State of Maharashtra8 and Umarmia alias Mamumia v. State of

Gujarat9 enlarged the accused on bail when they had been in jail for

an extended period of time with little possibility of early completion of

trial. The constitutionality of harsh conditions for bail in such special

enactments, has thus been primarily justified on the touchstone of

speedy trials to ensure the protection of innocent civilians.

14. We may also refer to the orders enlarging similarly­situated

accused under the UAPA passed by this Court in Angela Harish

Sontakke v. State of Maharashtra10. That was also a case under

Sections 10, 13, 17, 18, 18A, 18B, 20, 21, 38, 39 and 40(2) of the

UAPA. This Court in its earnest effort to draw balance between the

seriousness of the charges with the period of custody suffered and the

likely period within which the trial could be expected to be completed

took note of the five years’ incarceration and over 200 witnesses left to

be examined, and thus granted bail to the accused notwithstanding

Section 43­D(5) of UAPA. Similarly, in Sagar Tatyaram Gorkhe v.

State of Maharashtra11, an accused under the UAPA was enlarged

for he had been in jail for four years and there were over 147
(1999) 9 SCC 252.


(2005) 11 SCC 569.


(2017) 2 SCC 731.


SLP (Crl.) No. 6888 of 2015, Order dated 04.05.2016.
SLP (Crl.) No. 7947 of 2015, Order dated 03.01.2017.

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witnesses still unexamined.

15. The facts of the instant case are more egregious than these two

above­cited instances. Not only has the respondent been in jail for

much more than five years, but there are 276 witnesses left to be

examined. Charges have been framed only on 27.11.2020. Still

further, two opportunities were given to the appellant­NIA who has

shown no inclination to screen its endless list of witnesses. It also

deserves mention that of the thirteen co­accused who have been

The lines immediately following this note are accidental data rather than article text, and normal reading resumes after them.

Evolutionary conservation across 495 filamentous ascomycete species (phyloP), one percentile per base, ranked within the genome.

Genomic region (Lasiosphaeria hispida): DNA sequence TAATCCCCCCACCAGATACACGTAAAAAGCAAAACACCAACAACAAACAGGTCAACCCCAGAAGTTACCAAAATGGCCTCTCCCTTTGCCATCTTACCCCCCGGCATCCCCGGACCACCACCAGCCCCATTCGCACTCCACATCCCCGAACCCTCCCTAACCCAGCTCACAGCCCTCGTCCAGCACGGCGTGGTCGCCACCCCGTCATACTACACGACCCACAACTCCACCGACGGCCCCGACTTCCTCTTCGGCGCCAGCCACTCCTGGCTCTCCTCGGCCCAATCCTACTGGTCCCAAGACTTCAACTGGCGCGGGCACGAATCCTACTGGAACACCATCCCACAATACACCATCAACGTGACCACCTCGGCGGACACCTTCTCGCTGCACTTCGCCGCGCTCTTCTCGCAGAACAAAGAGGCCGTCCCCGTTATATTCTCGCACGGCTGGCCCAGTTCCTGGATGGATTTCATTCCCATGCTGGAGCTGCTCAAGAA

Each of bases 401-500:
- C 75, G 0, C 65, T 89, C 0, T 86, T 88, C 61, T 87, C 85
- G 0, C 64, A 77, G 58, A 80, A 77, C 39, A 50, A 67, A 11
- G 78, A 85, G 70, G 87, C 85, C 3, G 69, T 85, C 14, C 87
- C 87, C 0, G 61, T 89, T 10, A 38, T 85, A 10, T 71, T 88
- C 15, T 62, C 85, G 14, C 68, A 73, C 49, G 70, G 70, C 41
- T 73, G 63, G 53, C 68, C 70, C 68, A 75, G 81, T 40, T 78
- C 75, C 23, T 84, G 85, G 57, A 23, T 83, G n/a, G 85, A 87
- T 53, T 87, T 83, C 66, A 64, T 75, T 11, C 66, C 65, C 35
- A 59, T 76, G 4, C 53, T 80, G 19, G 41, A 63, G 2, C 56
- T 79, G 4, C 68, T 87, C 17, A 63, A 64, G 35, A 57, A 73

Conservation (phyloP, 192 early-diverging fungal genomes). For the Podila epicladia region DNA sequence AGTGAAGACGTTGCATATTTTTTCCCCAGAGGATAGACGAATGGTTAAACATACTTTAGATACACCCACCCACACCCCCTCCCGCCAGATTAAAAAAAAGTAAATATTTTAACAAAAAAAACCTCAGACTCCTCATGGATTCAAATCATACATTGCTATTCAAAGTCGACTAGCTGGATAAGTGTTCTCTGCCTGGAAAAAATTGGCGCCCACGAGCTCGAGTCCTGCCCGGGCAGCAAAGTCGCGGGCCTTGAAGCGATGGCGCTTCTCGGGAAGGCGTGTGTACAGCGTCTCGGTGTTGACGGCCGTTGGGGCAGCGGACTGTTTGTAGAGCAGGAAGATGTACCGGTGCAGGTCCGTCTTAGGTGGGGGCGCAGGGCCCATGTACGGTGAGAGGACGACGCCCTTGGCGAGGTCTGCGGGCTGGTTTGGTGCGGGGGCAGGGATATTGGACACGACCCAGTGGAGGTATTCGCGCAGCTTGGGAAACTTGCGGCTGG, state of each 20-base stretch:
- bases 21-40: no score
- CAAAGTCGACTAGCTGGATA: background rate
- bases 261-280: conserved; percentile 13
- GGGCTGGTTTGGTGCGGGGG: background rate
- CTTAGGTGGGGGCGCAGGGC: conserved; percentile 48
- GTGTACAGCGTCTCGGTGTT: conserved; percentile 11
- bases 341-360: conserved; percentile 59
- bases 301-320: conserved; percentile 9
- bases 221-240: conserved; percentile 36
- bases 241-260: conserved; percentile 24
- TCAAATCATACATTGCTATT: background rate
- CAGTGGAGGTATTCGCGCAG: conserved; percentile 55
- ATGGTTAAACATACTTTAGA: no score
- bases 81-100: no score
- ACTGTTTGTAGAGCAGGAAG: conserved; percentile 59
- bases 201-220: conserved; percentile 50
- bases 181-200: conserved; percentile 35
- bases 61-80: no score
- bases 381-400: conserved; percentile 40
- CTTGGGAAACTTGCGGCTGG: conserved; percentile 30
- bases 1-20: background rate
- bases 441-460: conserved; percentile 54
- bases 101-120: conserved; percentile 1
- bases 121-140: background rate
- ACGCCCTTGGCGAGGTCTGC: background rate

convicted, none have been given a sentence of more than eight years’

rigorous imprisonment. It can therefore be legitimately expected that if

found guilty, the respondent too would receive a sentence within the

same ballpark. Given that two­third of such incarceration is already

complete, it appears that the respondent has already paid heavily for

his acts of fleeing from justice.

16. This Court has clarified in numerous judgments that the liberty

guaranteed by Part III of the Constitution would cover within its

protective ambit not only due procedure and fairness but also access

to justice and a speedy trial. In Supreme Court Legal Aid

Committee Representing Undertrial Prisoners v. Union of India12,

it was held that undertrials cannot indefinitely be detained pending

trial. Ideally, no person ought to suffer adverse consequences of his

acts unless the same is established before a neutral arbiter. However,
(1994) 6 SCC 731, ¶ 15.

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owing to the practicalities of real life where to secure an effective trial

and to ameliorate the risk to society in case a potential criminal is left

at large pending trial, Courts are tasked with deciding whether an

individual ought to be released pending trial or not. Once it is obvious

that a timely trial would not be possible and the accused has suffered

incarceration for a significant period of time, Courts would ordinarily

be obligated to enlarge them on bail.

17. As regard to the judgment in NIA v. Zahoor Ahmad Shah

Watali (supra), cited by learned ASG, we find that it dealt with an

entirely different factual matrix. In that case, the High Court had re­

appreciated the entire evidence on record to overturn the Special

Court’s conclusion of their being a prima facie case of conviction and

concomitant rejection of bail. The High Court had practically

conducted a mini­trial and determined admissibility of certain